Europe’s largest retailer Tesco has reported its preliminary results for the year ending February 28. The figure that grabbed attention, a statutory pre-tax loss of nearly £6.4 billion, is the worst in the company’s history and compares with a pre-tax profit of £2.26 billion in the previous year
CEO Dave Lewis, who has led the company since his appointment in September 2014, however, has chosen to continue his cautious approach to forecasting and warned that market conditions will not get much better in the coming year. Reaction from the City reflected confidence in his commitment to rebuild the company and Tesco shares rose on the London Stock Exchange by more than one percent in early trading to 237.8p.
Crawford Spence, Professor of Accounting at Warwick University commented: "These figures are absolutely huge - nearly the biggest loss in UK corporate history. However, they need to be understood in context. They relate mostly to asset write-downs rather than poor trading performance. Underlying trading performance for Tesco has actually not been too bad in recent months. In many ways Tesco has decided to make these losses now rather than later. It all needs to be understood within the new CEO’s strategy of 'taking a bath' in his first couple of years in the job - basically, if he gets all the skeletons out of the closet early on then Tesco will look bad initially, but he will give himself a set of benchmarks that are relatively easy to surpass in the coming years."
Mr Lewis, without referring to the investigation by the Serious Fraud Office (SFO) into last August’s overstated half-year profits forecast, admitted that this has been a very difficult year for Tesco: “The results we have published today reflect a deterioration in the market and, more significantly, an erosion of our competitiveness over recent years. We have faced into this reality, sought to draw a line under the past and begun to rebuild, and already we are beginning to see early encouraging signs from what we’ve done so far.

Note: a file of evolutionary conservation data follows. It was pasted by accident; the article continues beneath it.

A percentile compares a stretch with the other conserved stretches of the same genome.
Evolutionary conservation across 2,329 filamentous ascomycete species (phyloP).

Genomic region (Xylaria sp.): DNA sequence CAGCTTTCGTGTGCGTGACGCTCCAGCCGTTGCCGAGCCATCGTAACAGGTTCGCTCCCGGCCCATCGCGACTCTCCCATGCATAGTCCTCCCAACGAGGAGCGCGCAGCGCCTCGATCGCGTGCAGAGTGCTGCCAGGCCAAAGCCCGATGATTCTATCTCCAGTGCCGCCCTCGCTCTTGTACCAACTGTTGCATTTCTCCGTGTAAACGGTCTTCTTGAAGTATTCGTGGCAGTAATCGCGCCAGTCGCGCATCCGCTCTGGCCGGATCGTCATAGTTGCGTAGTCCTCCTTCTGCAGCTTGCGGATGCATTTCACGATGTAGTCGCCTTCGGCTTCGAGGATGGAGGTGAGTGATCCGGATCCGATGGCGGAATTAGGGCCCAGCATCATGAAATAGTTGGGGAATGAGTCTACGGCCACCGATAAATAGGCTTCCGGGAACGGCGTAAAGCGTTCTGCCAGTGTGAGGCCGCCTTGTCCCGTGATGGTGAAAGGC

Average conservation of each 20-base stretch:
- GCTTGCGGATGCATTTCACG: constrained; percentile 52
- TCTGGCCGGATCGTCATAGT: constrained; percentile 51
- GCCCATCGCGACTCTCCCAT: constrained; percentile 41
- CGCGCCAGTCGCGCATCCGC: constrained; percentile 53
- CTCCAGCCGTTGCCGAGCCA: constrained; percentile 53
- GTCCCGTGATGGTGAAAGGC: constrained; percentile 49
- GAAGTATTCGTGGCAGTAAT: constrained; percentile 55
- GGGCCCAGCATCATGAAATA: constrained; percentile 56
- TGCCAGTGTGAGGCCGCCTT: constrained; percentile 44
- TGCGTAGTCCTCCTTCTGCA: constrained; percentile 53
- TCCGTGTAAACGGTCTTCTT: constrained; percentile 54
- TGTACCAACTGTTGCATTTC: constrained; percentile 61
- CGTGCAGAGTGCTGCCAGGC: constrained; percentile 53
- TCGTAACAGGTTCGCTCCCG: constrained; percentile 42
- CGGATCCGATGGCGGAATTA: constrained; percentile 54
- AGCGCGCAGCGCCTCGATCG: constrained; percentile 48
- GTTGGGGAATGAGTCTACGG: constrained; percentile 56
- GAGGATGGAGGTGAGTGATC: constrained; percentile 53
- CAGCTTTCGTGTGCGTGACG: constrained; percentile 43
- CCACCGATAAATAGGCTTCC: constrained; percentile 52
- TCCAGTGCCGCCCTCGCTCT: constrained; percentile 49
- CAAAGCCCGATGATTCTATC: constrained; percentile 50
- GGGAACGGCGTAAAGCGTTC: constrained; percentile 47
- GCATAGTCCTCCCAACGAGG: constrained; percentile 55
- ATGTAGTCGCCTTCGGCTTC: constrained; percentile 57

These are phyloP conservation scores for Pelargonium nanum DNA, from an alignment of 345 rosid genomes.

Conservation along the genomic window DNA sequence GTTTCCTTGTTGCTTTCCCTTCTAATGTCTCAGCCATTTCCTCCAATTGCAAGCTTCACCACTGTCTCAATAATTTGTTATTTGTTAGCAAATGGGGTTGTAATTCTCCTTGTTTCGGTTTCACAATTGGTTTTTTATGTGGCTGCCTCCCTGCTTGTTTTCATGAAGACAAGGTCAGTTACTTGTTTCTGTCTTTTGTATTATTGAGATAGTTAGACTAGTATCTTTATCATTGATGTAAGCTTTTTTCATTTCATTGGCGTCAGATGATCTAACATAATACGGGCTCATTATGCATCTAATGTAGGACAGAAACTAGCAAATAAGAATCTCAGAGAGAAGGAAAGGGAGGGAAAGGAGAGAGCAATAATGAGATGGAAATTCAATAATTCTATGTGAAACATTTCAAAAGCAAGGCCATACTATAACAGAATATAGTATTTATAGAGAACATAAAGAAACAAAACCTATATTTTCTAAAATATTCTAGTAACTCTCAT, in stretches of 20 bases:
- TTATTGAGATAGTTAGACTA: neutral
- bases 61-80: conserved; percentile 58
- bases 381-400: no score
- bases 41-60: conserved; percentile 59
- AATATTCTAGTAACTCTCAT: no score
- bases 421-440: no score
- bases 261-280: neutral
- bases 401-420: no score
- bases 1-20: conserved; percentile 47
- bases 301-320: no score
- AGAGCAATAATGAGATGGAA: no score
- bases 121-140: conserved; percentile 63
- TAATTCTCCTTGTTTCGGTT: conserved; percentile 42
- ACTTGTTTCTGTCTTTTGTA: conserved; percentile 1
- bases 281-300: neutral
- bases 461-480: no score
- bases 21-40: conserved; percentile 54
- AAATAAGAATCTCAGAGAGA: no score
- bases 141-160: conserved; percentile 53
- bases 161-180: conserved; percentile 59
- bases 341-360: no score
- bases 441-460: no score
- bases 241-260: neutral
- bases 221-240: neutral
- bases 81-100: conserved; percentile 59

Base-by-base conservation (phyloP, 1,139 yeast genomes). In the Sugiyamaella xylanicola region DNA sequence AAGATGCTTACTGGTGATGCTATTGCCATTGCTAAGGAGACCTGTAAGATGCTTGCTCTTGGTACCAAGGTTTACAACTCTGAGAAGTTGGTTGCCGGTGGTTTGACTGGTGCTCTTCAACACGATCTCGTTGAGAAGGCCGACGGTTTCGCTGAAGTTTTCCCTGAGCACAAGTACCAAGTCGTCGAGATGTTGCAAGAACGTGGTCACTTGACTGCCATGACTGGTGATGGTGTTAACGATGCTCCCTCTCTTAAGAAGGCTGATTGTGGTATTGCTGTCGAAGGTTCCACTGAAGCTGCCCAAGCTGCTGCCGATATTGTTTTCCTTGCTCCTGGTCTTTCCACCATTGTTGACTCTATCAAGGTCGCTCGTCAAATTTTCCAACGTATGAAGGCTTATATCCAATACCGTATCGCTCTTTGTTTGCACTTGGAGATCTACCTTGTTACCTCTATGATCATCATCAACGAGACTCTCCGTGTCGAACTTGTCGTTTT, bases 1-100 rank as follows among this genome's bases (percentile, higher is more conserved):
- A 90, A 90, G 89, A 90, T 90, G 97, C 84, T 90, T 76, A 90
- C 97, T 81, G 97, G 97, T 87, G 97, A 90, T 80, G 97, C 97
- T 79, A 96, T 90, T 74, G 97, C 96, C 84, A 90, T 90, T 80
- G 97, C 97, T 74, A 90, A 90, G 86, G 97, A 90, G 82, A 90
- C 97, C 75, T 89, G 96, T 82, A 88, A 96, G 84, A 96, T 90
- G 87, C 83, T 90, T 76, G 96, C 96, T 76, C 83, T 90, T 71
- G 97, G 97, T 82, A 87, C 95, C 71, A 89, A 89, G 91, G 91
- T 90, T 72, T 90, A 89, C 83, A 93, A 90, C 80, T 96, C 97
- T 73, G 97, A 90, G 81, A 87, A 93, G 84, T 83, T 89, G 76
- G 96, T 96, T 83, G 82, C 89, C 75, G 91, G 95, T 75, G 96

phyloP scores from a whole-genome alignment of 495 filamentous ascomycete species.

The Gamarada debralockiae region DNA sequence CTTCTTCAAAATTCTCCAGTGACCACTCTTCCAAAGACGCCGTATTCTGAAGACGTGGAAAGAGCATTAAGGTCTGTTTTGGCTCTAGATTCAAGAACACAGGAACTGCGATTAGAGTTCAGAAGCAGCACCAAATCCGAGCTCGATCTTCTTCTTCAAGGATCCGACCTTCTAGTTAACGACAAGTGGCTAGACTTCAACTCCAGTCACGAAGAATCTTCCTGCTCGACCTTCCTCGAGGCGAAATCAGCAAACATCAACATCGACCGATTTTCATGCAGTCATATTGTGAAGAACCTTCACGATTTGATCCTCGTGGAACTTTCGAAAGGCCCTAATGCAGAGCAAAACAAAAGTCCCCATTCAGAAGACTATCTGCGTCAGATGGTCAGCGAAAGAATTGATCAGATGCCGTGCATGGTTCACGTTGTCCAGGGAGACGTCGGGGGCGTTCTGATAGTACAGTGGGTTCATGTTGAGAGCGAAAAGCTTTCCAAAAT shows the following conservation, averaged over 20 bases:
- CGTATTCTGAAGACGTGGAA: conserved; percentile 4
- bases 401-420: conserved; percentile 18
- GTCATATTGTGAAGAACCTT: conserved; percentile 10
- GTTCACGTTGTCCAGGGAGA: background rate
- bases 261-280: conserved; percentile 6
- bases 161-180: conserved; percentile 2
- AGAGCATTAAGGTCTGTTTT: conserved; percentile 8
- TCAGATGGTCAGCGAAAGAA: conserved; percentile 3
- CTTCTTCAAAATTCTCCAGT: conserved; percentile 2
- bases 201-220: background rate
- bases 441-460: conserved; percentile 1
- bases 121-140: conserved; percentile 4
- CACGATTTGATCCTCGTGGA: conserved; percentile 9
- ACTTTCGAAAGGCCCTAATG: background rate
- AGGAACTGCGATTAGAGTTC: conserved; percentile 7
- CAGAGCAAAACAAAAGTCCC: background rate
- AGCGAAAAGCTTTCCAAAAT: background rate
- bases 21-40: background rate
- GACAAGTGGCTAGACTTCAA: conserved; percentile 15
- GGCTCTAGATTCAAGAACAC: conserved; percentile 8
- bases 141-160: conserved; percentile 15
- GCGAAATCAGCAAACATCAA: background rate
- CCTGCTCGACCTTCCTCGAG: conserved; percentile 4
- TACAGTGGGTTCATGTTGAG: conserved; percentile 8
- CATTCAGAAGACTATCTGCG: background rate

“The market is still challenging and we are not expecting any let up in the months ahead. When you add to this the fundamental changes we are making to our business and our offer, it is likely to lead to an increased level of volatility in short-term performance. Our clear priority – and the one that will deliver sustainable value for our shareholders – is to improve consistently for customers. The changes we have made and will continue to make put us in a stronger position to do this.”